A local Democratic congressman, in a statement today, calls Romney "willfully ignorant of the facts when it comes to the auto rescue."

“The fact is that there was no source of private capital to restructure GM and Chrysler," said U.S. Rep. Gary Peters, whose district includes Chrysler headquarters in Auburn Hills. "Had President Obama not acted, GM and Chrysler would be in the rearview mirror rather than helping to lead our economic recovery."

Daryl Patrishkoff February 27, 2012 at 12:09 PM
Let us get the history straight before the talking points and spin enter the conversation. I ask you to read these posts to understand the whole story, then assess your own interpretation and let’s have an intelligent respectful fact based conversation on the question, What saved the auto industry? The auto industry was in position to fail over many years, when they got into a cash strapped situation the house of cards feel. Ford made the hard decisions early and was able to take the correct steps to avoid this dramatic failure. The auto industry has an unsustainable model of legacy costs they could not carry; the foreign auto company transplants established plants without legacy costs and ate the big 3’s lunch with major cost advantages which continue to this day. GM and Chrysler were not able to get themselves in position fast enough when they finally accepted the fact that the storm was coming. They were facing the "Cliff" and immediately needed more cash to survive; the cash was only going to keep the unsustainable monster going for months. That is when the government stepped in and gave GM and Chrysler some cash, the “bailout”. This was a temporary fix that did not address the long term problem.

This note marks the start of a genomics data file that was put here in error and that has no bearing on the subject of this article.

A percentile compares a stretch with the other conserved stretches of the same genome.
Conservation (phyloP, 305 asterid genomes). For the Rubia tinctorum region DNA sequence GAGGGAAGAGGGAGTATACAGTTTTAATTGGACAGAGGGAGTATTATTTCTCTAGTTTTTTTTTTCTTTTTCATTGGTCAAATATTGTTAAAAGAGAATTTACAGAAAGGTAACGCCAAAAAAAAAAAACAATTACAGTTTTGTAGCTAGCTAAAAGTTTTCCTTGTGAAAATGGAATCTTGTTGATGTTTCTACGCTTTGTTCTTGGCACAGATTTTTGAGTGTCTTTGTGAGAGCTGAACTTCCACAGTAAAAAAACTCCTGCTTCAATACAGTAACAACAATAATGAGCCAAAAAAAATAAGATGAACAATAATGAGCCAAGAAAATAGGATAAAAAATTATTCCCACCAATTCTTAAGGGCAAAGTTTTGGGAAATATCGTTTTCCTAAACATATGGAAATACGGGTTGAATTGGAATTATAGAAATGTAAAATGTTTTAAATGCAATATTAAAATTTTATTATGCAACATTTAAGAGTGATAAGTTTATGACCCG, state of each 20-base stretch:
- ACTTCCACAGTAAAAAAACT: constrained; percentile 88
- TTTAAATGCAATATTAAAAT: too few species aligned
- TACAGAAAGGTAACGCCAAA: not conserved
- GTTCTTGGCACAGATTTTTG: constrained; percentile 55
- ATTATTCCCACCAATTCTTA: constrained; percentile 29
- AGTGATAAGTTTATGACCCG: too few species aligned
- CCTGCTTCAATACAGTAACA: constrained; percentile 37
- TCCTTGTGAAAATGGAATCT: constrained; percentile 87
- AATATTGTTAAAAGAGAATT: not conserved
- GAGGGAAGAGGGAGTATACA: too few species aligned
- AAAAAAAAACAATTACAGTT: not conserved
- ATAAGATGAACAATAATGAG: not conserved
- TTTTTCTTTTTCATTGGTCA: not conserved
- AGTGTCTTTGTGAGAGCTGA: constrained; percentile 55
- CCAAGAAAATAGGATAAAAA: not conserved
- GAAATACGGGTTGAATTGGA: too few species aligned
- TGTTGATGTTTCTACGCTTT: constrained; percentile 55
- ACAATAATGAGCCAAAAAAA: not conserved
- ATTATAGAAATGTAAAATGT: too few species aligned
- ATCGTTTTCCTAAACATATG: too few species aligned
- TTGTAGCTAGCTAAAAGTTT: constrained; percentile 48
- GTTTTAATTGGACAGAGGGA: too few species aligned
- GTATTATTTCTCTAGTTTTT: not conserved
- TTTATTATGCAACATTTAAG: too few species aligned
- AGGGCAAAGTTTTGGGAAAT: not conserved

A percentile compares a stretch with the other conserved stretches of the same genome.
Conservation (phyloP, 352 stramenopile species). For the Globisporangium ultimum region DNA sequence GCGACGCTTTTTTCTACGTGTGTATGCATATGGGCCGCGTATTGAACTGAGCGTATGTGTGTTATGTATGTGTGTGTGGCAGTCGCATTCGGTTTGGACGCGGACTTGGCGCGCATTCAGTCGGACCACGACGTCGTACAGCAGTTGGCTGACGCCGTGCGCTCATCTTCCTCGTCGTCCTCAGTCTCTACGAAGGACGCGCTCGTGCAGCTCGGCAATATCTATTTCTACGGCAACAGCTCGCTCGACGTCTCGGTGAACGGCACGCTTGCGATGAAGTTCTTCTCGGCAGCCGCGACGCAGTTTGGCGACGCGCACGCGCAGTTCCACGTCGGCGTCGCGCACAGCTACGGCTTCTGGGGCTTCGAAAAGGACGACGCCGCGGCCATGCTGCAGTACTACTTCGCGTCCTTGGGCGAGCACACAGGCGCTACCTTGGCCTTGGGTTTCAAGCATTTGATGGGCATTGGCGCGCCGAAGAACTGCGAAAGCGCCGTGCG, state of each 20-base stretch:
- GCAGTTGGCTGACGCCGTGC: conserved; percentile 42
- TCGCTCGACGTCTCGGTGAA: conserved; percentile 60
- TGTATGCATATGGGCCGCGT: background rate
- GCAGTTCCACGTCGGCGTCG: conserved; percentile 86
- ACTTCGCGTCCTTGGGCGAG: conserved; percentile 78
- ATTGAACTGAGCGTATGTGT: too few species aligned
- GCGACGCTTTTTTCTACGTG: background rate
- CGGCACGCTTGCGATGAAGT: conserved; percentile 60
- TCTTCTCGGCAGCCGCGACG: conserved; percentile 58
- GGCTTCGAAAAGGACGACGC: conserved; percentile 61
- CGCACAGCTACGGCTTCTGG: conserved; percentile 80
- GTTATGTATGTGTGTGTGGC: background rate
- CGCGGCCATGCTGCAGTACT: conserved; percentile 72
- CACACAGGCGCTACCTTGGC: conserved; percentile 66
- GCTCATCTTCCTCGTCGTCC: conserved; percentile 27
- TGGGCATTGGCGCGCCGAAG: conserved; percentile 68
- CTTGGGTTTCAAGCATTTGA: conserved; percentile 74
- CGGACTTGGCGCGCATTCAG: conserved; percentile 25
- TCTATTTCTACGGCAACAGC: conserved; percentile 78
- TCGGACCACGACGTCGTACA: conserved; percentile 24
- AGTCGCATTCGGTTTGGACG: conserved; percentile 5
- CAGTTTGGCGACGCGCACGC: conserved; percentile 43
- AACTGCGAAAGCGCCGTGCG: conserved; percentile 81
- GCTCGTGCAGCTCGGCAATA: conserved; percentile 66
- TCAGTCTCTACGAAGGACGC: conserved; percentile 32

Daryl Patrishkoff February 27, 2012 at 12:11 PM